Jack Welch Consults Domino's on Franchising
Monday, CNBC played the Jack and Suzie Welch business series Everybody's Business. Jack and his wife were on site at Domino's Ann Arbor headquarters consulting with corporate staffers on Domino's issues.New York City multi-unit franchise owner Dave Melton was featured in a sidebar along with another 30 unit franchisee Jason Schliffett. Also, the Dominos CIO, VP of Zone Operations, and VP of Brand Innovation were included in the sessions.
The issues examined were:
- How to recruit new aggressive franchisees to replace eventually retiring existing franchisees
- How to build the lunch daypart
Jack asked alot of good questions, such as was there a franchisee development incentive program in place. Answer: No, nnot currently. He also asked whether there was a dedicated lunch daypart program manager. Answer: No. The new concept people were arranged by product platform, not daypart. In the end, recommendations were formulated and then presented CEO David Brandon, who appeared at the end of the program.
While the issues were scripted, the responses were not. Recommendations regarding franchise incentives and the lunch daypart were given to Brandon, who noted the company's executives would study them. Brandon, in reacting to franchisee profitability requests, noted Dominos itself was the largest franchisee with 475 company stores, and of course they were concerned about profitability.
The company's IT platform was displayed but there was no talk about international development. Brandon was concerned about the pipeline of new franchisee prospects.
Product, people, information and money are always necessary to drive business.
This was an interesting session, but here was no discussion about providing restaurant financing. For existing franchisees to get bigger, or for new smaller operator entrants, capital is needed. Domino's (NYSE:DMZ) consistently steered away from it. But why? Are store level economics not solid or are funds better used elsewhere?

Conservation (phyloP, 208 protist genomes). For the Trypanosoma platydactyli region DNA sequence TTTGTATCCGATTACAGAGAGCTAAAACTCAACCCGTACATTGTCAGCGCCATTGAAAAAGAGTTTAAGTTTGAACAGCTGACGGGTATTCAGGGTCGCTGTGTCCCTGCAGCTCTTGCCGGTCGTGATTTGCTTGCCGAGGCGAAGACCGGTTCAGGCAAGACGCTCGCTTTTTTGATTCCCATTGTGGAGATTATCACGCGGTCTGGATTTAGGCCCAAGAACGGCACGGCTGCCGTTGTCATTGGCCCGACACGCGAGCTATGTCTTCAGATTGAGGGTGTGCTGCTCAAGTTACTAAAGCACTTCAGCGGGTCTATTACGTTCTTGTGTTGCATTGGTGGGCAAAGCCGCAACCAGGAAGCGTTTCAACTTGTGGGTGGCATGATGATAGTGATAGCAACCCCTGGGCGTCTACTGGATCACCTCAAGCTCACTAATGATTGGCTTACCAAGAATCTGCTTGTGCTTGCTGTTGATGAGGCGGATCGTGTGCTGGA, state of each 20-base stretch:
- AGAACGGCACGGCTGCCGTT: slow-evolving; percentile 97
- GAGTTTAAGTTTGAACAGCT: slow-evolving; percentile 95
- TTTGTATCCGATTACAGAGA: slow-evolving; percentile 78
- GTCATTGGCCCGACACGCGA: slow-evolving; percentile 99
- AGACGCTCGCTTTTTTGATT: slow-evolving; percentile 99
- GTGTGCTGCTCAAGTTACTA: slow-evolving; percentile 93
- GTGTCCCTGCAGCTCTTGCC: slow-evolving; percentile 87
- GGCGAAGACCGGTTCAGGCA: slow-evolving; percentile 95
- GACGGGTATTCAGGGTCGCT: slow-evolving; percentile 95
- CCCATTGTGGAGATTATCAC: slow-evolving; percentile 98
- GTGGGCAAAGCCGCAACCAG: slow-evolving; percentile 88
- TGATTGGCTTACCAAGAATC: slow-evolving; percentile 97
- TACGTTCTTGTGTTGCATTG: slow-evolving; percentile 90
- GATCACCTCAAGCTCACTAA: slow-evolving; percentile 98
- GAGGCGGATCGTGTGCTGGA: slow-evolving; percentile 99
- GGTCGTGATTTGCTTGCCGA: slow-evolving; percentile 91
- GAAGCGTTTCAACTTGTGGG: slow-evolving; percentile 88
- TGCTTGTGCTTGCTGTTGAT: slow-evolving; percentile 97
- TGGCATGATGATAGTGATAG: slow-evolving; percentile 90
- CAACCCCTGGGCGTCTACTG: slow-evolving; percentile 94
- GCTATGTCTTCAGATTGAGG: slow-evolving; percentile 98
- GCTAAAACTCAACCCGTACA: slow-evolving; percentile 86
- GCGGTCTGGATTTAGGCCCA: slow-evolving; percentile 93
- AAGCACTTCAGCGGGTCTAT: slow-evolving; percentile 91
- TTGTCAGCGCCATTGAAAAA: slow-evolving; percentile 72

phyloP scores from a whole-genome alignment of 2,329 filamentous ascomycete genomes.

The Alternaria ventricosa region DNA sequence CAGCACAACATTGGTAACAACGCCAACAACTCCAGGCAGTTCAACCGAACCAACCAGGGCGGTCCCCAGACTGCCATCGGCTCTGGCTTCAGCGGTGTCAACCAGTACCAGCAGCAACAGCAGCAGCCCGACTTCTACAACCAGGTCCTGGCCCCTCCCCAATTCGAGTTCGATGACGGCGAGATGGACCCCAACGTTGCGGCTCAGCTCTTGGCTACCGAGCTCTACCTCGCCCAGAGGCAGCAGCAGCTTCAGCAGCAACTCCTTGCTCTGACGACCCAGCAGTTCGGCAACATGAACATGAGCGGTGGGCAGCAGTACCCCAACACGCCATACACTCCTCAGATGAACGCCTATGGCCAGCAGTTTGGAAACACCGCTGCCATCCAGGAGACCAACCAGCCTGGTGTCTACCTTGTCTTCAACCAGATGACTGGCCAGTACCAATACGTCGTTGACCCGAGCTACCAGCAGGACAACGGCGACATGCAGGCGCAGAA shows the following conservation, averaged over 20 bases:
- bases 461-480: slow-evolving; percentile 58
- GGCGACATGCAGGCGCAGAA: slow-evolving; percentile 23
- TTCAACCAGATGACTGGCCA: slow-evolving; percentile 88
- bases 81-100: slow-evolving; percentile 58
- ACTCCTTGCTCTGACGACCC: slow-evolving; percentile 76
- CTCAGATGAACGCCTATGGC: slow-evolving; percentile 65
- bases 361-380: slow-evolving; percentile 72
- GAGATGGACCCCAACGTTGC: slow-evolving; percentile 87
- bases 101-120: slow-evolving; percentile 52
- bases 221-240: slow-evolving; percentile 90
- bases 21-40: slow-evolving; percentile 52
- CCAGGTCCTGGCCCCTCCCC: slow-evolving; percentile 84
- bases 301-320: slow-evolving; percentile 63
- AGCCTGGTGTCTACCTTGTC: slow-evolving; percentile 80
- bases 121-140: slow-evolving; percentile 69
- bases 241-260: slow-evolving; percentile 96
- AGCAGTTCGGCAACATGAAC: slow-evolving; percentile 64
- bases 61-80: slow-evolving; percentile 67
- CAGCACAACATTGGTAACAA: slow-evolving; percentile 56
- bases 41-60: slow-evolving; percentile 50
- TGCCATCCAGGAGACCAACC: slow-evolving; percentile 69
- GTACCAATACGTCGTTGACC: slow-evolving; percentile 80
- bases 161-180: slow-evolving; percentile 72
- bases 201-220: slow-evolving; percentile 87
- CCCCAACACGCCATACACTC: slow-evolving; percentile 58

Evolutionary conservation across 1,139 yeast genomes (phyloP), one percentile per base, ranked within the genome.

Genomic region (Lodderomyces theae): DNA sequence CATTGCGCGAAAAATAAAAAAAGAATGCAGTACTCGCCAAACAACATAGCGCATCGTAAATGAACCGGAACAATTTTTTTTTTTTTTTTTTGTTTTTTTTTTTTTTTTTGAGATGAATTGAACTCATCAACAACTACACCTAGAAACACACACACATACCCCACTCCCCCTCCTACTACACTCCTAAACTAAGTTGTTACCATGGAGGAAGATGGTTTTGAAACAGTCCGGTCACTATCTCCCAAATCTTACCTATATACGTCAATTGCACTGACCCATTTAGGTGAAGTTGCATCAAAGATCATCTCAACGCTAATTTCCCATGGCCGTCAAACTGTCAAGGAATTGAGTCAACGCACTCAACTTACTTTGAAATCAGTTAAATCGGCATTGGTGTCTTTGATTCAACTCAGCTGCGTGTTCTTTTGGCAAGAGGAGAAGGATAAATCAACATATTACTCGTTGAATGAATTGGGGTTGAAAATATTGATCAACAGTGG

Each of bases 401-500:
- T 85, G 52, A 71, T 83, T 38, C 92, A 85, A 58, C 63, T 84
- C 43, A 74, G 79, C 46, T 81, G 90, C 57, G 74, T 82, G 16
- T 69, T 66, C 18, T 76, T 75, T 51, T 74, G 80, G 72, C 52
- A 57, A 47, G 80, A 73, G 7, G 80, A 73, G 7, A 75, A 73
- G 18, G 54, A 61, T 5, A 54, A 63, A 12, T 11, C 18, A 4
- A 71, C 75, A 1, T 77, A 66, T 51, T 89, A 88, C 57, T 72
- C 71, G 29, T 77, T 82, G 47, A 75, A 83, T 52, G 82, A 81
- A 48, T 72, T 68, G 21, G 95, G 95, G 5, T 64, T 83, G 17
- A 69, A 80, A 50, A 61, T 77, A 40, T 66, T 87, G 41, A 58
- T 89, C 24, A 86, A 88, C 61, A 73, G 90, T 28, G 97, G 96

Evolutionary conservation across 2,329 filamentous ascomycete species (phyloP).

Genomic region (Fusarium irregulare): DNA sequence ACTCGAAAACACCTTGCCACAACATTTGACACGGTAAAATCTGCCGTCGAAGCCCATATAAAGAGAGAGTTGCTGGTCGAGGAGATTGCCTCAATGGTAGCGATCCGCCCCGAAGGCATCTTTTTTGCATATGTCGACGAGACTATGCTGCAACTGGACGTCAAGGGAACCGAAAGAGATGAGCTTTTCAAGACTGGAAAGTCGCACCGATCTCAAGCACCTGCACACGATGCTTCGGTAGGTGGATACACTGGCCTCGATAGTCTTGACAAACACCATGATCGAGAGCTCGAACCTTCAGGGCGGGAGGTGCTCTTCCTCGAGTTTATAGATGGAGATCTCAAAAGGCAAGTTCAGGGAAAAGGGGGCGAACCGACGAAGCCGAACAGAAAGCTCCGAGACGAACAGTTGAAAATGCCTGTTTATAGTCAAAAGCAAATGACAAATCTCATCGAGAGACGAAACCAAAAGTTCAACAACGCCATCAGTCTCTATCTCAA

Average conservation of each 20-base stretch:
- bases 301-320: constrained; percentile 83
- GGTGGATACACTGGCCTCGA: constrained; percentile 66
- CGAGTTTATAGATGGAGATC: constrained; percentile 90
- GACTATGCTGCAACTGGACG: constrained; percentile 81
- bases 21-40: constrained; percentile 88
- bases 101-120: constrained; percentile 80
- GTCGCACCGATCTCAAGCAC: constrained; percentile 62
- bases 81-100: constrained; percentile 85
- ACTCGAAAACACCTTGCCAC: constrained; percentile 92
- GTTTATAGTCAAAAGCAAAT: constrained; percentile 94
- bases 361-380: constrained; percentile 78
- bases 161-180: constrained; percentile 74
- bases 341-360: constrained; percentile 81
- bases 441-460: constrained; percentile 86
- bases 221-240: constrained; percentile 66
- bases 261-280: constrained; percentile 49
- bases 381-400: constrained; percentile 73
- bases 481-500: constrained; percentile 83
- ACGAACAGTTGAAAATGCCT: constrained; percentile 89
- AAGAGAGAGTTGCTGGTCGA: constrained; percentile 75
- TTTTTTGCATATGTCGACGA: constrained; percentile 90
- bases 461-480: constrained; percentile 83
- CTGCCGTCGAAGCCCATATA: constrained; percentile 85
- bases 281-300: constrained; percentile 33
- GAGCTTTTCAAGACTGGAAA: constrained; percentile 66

The Domino's issue is similar with other large mature franchisors that are struggling in the US, while ramping up international growth.
What Was Jack Suppose To Be Doing At Dominos?
Jacked asked questions of Dominos from a outside corporate manager's point of view. What he doesn't understand is that Franchisees are long term investors who prefer to pass down their "family" businesses to the family heirs as part of their succession plans. On the other hand, if the franchisor is planning for a refranchising/churn cycle, then they would have a franchisee succession plan in place - similar to Dunkin's massive refranchising strategy between 2006-2009.
Why does the franchisor need to plan for retiring franchisees? Aren't they franchisees free to plan for succession themselves? Or, is Dominos having a hard time attracting new franchisees?
Is Dominos struggling during their lunch daypart for Jack to question whether or not there is a dedicated lunch daypart program manager? Most mom-n-pop pizzerias I frequent generally have a decent lunch daypart. Prehaps, Dominos' delivery only model pushes lunchtime customers away from the stores since most working people tend to go out and pick-up their lunches versus ordering in - unless, of course, there's a corporate lunchtime meeting.
I'm surprised Jack Welsh, as former CEO of GE, didn't look to promote GE Capital as a financing solution to Dominos' lack of a restaurant financing program. I suppose when you don't understand the business, as an outsider, you're at a loss to ask the right questions. Would Jack be a good franchisee?
Wall Street equity strategist, Chuck Nuel, observes in his follow-up review:
Moreover, Welch never ran a retail business. He was a chemistry PhD who rose to run the plastics business and, from there, GE. GE, for that matter, has never been a retail presence, either.
So, if you're the CEO of Dominos, and you know all this, what is it that you think Jack Welch can do for your company? Do you want what happened to GE after Welch's magic touch to happen to your pizza delivery firm?
So just what would Welch uniquely bring to the pizza chain, if his accomplishments at GE melted away so quickly? He doesn't have a track record as a successful consultant to numerous companies in various industries.
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the best network growth options closed for most
Franchisors spend a lot of money chasing new prospects when much of that investment gives a relatively poor return. A high proportion of brands in the market have no choice but to resort to dishonest sales tactics.
If brands invested in creating a culture of internal growth at all levels external growth goes along for the ride. The culture that creates internal network growth transcends smoke and mirrors, discovery day warble and the need to sell to anyone and like friends with benefits – you get franchisees offering and receiving benefits as a brand bonus. Franchisees drive network growth.
Alas; it must begin with a healthy franchising relationship so many miss out.
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